Samah Shihadi draws to not forget. With her delicate, sensitive and precise works, this Palestinian artist offers a personal and yet universal portrayal of displacement and her historical roots. Shihadi’s hyperrealistic drawings, in black and white, and every shade of grey in between, appear to be statements that also bring comfort. A selection of Shihadi’s emotionally charged landscapes, touching family scenes, symbolic still lifes and mystical self-portraits will be on display in Roots, her first solo museum exhibition in Europe.
All drawings, courtesy Tabari Artspace ©Samah Shihadi
Samah Shihadi, Hanging series, 2018
At the table
Homesickness, or perhaps more a yearning for a lost home, is a significant theme in the burgeoning oeuvre of Samah Shihadi (Sha’ab, 1987). She uses graphite and charcoal to paint subjects including vegetables, fruit and herbs. Motifs such as thyme and fig leaves are not selected by chance: these are common products in Palestine. At first glance, the works appear to be exquisite botanical renderings. But closer inspection is accompanied by a rising sense of nostalgia. This sensation is intensified by Shihadi’s sombre use of colour, which is reminiscent of old black-and-white photographs. And with photographic precision, Shihadi raises cooking and eating together to ritual heights. The dinner table serves as an anchor for families as they reminisce, using food, fragrances and tastes to keep their history alive. Away from the kitchen, Shihadi also draws narratives of the present and past.
Inspired by Shihadi's art and her favorite dish, celebrity chef Sami Tamimi specially created this recipe for Shulbato. We share this with you in Dutch, English and Arabic.
Shihadi’s landscapes pay homage to birthplaces of generations ago. The artist took photographs of what she encountered as she travelled through deserted regions, and these images are transformed into monumental drawings, occasionally featuring members of her family. And sometimes only stony ruins, relics of old buildings. Shihadi’s (grand)parents were from Mi’ar, and could never return to their village after it was destroyed in circa 1948. The native cactus, prickly but strong, is a recurring subject in Shihadi’s work. The plant grows where the houses once stood of a community now scattered around the world. And for many Palestinians, the cactus is linked to their identity; symbolic of patience and resistance.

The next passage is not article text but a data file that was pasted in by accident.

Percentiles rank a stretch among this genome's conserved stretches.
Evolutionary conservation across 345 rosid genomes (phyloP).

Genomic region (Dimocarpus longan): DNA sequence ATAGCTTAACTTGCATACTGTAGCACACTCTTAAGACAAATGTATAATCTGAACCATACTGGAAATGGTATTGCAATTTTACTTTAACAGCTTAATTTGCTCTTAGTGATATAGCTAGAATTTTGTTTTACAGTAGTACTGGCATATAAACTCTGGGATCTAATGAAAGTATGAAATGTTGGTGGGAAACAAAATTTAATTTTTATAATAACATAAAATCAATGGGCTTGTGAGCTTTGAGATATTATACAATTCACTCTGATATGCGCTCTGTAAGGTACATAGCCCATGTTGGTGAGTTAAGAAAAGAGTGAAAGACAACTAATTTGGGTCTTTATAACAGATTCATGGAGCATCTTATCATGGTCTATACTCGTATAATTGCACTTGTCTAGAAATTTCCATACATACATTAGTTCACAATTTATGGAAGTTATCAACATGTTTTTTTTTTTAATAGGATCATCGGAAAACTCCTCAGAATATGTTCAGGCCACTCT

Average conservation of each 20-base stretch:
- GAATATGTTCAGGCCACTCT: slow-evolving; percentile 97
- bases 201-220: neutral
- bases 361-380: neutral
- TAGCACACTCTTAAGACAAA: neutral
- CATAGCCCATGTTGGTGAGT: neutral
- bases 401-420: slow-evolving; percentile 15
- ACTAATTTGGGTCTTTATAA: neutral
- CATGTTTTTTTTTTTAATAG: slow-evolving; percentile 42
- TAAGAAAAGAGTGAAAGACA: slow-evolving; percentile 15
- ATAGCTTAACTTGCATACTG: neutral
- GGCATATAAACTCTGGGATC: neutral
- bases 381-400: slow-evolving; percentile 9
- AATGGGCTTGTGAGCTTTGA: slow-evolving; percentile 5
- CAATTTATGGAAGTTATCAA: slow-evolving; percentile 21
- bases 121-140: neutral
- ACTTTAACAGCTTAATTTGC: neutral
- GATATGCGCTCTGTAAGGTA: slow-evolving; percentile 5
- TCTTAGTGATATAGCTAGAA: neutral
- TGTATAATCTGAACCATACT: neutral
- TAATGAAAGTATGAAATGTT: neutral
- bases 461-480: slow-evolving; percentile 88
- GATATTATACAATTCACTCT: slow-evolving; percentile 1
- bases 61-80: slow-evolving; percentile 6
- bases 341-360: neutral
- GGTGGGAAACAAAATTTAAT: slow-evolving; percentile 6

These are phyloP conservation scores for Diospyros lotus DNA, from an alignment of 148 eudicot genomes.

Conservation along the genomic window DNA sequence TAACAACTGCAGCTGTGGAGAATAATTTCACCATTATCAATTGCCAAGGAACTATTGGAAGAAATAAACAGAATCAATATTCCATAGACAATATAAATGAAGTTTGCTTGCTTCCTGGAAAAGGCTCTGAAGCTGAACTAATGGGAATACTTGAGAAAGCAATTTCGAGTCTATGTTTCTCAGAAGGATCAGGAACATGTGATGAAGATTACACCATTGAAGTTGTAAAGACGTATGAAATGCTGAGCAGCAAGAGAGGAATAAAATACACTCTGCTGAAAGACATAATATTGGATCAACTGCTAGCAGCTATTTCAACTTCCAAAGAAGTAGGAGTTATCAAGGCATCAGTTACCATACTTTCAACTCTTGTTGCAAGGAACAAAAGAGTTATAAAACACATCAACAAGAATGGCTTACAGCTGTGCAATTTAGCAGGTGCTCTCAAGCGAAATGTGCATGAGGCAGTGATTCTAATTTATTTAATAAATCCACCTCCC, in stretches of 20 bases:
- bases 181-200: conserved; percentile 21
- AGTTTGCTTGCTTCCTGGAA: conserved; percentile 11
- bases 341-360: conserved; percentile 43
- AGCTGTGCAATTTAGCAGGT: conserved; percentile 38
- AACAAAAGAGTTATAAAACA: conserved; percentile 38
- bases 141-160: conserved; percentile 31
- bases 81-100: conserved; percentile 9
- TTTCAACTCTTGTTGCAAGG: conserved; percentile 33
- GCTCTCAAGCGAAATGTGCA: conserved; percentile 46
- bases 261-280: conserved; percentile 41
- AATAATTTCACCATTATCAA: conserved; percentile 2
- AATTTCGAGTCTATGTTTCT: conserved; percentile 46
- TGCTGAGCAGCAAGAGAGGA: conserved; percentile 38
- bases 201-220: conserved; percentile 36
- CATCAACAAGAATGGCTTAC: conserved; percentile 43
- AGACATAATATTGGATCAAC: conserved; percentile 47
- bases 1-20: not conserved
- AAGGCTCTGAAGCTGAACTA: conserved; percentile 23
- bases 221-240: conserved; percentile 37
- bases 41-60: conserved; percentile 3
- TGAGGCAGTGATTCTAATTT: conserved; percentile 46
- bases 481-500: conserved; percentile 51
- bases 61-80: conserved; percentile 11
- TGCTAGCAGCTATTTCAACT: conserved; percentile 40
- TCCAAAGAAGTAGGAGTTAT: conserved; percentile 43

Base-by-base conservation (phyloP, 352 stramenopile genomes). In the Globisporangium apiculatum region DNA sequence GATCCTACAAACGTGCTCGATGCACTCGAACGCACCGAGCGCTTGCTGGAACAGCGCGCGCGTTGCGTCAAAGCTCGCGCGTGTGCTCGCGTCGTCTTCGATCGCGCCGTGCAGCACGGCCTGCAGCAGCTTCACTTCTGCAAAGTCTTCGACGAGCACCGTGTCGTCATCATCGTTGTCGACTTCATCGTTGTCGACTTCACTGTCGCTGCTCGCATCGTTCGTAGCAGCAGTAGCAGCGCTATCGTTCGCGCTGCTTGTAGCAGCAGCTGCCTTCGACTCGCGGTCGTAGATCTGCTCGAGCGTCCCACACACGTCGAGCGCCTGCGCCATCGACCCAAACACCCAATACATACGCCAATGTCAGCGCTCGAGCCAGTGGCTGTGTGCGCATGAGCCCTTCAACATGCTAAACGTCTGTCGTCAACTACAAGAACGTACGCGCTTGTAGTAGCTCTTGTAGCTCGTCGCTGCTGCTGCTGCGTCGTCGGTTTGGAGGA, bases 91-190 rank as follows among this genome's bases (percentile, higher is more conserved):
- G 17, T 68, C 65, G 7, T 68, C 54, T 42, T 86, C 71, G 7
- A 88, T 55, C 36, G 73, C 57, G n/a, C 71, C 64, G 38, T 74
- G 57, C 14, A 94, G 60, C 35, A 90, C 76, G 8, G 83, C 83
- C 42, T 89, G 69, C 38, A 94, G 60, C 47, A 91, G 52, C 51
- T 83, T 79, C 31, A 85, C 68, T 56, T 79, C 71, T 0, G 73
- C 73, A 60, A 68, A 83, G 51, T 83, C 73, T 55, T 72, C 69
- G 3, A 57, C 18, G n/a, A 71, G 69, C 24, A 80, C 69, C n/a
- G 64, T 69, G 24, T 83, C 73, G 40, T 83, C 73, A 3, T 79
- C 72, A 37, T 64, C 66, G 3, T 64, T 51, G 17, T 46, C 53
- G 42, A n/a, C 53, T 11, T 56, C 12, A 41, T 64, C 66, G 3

Samah Shihadi, Patience (Sabre Series), 2019
Samah Shihadi, Rebirth, 2022
Nevertheless, Palestinian traditions are at risk of being forgotten in the diaspora. Shihadi appears to want to use her art to enrich the collective memory. She preserves cultural customs for the future, reserving a lead role for women as bearers of family traditions and cultural heritage. In some of her works, Shihadi portrays her mother and sister in the domestic domain, sovereign in a patriarchal society controlled by men. These women’s activities appear practical and earthly, guided by the everyday.
There is also a feminist slant to Shihadi’s drawings. She uses metaphorical symbols to enshroud other – visibly independent – female figures in her work in surreal atmospheres. In part inspired by classical tarot cards and astrology, Shihadi mythologises the woman in a series of mystical self-portraits. The artist portrays herself as Lady Justice, a high priestess or an empress. Stately and powerful. With attributes such as a sword and scales, borrowed from Western legal symbology dating back to Roman times. Or with a Coptic cross, the sign of life stemming from Ancient Egypt. The woman here has an inviolable, almost supernatural status. She has a magical identity, which transcends religion and background. Which transcends history itself. Without a home, suspended in an empty universe, she was always destined to assume her rightful position.
Samah Shihadi, The Emperor, 2021
Samah Shihadi, Cloudhead, 2022
Samah Shihadi (1987) was born in Sha’ab and now lives and works in Haifa, Israel. She obtained a BA from Oranim College, Israel (2012) and an MFA from the University of Haifa, Israel (2015). Shihadi has won numerous awards, including the Haim Shiff Prize for Figurative-Realistic Art in 2018, which was followed by the solo exhibition Spellbound at the Tel Aviv Museum of Art. Her work has been exhibited around the world and can be found in both private and museum collections, primarily in the Middle East. Shihadi is inspired by the artists Georgia O'Keeffe, Frida Kahlo and Shirin Neshat, all strong women who depict (their own) female bodies in their work.
In honour of the exhibition of Shihadi’s work, artist Medy Oberendorff will be holding a ‘fine drawing’ workshop on Sunday 14 May 2023. Oberendorff studied at the Maastricht Institute of Arts and obtained an MA in Scientific Illustration from Zuyd University of Applied Sciences, Maastricht. Her book Wonderbos, with text by Jan Paul Schutten, was awarded a Zilveren Griffel in 2021. You will be able to register soon.
Participants do not require prior drawing experience.